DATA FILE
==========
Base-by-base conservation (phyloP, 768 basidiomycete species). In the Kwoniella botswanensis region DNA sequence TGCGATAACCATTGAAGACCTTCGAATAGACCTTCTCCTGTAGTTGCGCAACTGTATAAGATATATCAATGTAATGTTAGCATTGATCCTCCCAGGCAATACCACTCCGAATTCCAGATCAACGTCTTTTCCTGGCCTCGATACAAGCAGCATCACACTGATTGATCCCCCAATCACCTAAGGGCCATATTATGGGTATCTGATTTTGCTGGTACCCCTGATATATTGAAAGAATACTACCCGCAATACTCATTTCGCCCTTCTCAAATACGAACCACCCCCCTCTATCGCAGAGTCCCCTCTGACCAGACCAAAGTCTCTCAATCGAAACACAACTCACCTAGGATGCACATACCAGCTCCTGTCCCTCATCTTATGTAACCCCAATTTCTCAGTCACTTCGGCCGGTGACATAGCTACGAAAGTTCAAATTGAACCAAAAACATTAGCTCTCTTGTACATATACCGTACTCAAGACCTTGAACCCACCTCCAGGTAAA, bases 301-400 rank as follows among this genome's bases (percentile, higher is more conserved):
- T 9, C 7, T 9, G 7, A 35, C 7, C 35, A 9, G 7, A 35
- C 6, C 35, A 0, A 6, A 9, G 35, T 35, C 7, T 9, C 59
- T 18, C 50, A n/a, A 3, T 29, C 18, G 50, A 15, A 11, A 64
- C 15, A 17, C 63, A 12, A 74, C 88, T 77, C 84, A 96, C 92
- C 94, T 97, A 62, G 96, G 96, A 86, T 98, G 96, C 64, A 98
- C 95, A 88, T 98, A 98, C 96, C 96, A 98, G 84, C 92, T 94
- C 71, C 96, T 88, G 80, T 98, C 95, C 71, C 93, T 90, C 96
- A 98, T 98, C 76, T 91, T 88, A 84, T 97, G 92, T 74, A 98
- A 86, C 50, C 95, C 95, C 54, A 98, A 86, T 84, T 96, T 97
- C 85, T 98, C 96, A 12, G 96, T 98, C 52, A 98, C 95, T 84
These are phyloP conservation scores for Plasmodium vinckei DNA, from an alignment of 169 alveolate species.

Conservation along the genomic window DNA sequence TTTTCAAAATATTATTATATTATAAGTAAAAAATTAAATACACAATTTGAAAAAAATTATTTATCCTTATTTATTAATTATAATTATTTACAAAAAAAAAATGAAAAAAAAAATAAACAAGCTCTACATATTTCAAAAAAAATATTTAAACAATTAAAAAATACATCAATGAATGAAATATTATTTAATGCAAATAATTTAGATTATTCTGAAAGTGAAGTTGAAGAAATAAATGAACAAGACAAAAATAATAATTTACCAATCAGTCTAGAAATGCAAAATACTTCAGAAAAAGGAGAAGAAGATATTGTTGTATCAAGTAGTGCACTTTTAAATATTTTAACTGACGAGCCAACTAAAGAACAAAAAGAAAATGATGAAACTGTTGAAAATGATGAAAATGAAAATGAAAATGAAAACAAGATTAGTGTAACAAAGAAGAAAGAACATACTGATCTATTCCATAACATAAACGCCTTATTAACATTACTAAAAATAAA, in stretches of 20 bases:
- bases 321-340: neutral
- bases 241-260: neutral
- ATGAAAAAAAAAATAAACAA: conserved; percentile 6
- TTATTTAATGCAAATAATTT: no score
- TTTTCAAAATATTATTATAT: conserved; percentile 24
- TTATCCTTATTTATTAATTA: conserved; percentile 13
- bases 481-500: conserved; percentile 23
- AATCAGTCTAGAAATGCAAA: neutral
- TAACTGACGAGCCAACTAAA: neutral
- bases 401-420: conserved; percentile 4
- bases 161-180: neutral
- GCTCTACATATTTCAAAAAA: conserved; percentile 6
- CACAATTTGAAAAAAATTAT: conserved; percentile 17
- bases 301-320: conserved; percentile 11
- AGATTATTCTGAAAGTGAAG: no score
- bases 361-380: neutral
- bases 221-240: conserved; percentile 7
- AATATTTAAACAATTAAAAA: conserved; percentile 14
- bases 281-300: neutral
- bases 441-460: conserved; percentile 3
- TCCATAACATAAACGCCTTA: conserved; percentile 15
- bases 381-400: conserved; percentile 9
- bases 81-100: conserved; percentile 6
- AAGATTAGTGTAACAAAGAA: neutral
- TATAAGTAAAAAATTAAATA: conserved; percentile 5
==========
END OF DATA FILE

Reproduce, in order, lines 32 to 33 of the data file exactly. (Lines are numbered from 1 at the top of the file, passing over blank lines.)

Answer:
- bases 281-300: neutral
- bases 441-460: conserved; percentile 3